The British High Commission has asked police to investigate an online scam that promised the commission's help to get jobs for locals in exchange for a fee.
An official at the High Commission told Guardian Media that the scam was brought to their attention Monday when a job seeker called asking for information.
The official, who asked not to be named, said a website offered provisional contracts of employment at two hotels in Lancaster, England.
Applicants were asked to make a payment to indicate they were serious about taking the job.
The Police Service is advising members of the public to be cautious against falling prey to online scams, where unscrupulous persons are impersonating others via fake social media profiles, in an attempt to trick and influence unsuspecting victims into applying for grants and other self-help social services.
The warning follows an increase in reports of local online scams that result in victims being conned of sums of money by criminals when they attempt to access the said grants or services.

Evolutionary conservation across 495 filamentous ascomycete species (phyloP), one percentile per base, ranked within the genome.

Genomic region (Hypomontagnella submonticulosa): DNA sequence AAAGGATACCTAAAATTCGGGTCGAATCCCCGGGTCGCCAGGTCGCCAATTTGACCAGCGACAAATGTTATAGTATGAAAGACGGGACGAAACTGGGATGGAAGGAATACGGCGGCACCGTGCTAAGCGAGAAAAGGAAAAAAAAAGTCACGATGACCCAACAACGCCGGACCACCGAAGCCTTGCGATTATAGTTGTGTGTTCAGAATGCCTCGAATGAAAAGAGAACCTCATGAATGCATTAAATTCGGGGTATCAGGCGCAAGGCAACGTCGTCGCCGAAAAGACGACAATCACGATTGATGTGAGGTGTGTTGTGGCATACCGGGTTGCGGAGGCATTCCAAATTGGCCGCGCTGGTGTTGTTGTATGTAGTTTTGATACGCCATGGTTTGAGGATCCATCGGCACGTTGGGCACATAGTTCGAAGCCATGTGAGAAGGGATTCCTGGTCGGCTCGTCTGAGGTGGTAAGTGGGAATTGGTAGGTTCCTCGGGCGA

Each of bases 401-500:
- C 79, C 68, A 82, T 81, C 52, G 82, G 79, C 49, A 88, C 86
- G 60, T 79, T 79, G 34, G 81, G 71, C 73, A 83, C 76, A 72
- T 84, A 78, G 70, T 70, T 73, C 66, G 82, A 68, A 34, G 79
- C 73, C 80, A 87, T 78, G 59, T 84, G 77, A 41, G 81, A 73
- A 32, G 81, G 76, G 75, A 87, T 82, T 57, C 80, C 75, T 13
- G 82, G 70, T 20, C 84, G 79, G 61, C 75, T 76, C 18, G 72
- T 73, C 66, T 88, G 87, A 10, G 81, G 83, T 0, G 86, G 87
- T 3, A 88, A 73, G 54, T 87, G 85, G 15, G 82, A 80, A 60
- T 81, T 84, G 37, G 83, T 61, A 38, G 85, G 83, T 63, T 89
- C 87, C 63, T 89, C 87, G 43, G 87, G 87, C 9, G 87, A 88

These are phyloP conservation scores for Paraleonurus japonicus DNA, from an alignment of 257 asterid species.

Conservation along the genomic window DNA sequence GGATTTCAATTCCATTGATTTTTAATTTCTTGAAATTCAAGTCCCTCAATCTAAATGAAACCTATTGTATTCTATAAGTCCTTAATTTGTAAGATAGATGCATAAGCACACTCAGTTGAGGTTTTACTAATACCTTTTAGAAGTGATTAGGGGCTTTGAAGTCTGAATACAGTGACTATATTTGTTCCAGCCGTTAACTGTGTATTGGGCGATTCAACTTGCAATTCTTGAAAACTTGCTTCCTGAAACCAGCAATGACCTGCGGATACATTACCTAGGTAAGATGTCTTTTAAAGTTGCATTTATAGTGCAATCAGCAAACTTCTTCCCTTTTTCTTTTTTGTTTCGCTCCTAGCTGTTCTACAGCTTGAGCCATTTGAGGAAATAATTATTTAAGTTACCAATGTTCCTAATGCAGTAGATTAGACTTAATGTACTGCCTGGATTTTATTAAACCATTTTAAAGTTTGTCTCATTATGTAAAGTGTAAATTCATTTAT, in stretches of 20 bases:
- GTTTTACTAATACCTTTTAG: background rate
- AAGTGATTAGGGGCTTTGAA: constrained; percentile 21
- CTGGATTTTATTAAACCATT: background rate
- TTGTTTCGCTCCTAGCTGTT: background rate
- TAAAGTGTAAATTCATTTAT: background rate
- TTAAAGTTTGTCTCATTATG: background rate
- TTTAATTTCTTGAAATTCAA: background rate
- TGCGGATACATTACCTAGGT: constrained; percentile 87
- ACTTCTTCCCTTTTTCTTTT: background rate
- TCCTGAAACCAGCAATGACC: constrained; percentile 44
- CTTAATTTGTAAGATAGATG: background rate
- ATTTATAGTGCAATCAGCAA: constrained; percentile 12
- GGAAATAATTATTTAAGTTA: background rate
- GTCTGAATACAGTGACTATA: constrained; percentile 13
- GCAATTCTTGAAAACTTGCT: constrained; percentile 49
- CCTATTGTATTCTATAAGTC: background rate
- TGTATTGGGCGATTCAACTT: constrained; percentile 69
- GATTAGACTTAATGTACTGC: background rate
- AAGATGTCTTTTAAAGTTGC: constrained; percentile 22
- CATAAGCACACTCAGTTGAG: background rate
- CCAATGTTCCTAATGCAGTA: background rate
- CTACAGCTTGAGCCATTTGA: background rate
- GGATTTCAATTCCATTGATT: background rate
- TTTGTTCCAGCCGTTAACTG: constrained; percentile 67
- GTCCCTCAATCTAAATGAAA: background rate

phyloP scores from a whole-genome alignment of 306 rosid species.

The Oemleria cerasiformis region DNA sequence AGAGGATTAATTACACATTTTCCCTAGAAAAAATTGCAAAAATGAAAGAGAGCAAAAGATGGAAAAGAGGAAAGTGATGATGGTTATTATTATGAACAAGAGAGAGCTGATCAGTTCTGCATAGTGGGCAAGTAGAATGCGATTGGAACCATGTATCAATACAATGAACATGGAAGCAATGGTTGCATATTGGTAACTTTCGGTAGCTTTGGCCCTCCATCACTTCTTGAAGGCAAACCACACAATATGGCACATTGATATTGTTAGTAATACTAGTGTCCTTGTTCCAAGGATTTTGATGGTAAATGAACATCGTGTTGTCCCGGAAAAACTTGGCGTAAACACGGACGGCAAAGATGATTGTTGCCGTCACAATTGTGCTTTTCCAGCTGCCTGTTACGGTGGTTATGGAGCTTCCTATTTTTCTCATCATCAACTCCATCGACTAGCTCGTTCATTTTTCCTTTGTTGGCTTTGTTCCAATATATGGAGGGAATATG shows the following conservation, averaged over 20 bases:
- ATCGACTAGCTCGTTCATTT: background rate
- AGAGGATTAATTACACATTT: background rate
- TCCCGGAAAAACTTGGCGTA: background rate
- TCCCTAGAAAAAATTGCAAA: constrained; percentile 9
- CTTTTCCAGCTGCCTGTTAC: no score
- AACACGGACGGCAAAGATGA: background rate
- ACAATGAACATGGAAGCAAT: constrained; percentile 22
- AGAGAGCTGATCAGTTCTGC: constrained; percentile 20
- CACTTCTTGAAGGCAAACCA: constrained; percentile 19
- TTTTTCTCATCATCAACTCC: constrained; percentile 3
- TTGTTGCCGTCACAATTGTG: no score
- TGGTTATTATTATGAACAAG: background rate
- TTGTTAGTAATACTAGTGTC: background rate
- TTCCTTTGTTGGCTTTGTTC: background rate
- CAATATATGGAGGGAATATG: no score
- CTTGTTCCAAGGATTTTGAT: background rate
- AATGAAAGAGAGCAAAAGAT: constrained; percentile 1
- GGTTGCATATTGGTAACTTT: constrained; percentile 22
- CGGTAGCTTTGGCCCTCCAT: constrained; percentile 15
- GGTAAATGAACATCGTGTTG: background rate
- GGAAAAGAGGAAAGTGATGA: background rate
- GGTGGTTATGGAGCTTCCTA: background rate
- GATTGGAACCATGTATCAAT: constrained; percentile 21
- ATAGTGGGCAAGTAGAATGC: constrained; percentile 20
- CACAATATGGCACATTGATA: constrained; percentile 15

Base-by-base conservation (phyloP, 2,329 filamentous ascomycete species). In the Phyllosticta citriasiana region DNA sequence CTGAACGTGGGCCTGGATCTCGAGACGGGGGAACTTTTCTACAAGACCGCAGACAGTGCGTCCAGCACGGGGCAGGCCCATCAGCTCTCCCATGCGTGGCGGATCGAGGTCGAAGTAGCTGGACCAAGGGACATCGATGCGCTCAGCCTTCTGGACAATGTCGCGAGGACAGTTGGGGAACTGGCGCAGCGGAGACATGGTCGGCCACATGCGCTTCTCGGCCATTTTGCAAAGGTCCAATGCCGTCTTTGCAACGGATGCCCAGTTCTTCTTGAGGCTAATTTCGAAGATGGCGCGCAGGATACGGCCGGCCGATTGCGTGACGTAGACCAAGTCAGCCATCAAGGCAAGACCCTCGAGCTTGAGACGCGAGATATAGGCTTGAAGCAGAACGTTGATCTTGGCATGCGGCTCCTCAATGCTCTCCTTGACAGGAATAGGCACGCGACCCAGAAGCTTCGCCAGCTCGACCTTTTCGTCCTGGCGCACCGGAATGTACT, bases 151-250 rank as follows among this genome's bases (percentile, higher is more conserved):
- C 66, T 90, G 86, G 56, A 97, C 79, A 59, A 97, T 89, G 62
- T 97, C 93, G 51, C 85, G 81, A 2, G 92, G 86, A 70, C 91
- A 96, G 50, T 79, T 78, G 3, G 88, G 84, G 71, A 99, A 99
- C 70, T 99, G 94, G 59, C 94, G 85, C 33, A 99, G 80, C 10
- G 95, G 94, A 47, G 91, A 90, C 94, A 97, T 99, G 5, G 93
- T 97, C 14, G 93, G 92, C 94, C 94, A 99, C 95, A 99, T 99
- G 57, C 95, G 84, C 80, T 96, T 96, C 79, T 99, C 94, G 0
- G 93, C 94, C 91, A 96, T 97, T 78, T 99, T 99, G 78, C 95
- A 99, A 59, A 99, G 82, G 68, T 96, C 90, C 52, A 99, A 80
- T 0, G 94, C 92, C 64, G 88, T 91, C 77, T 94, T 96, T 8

Members of the public are being warned to be wary of online scams that trick persons into responding to online advertisements.
Two soldiers, accused of defrauding the Defence Force of $1.5m in an alleged payroll scam, have agreed to repay the money.
Lance corporal Jason Richards and private Josimar Belgrave gave the undertaking as the State’s civil lawsuit against them came up for hearing before Justice Ricky Rahim in the Port-of-Spain High Court yesterday.
Police are advising motorists to be wary of persons posing as vendors and operating along the Churchill Roosevelt Highway, but who are engaged in an extortion scam.
A statement by the Police Service said reports reaching police indicate that persons engaged in the scam, create a situation, where their vending carts make contact with the vehicle of an unsuspecting motorist.
The scam artiste thereafter accuses the motorist of causing damage to his cart and proceeds under threat to extort money from the motorist.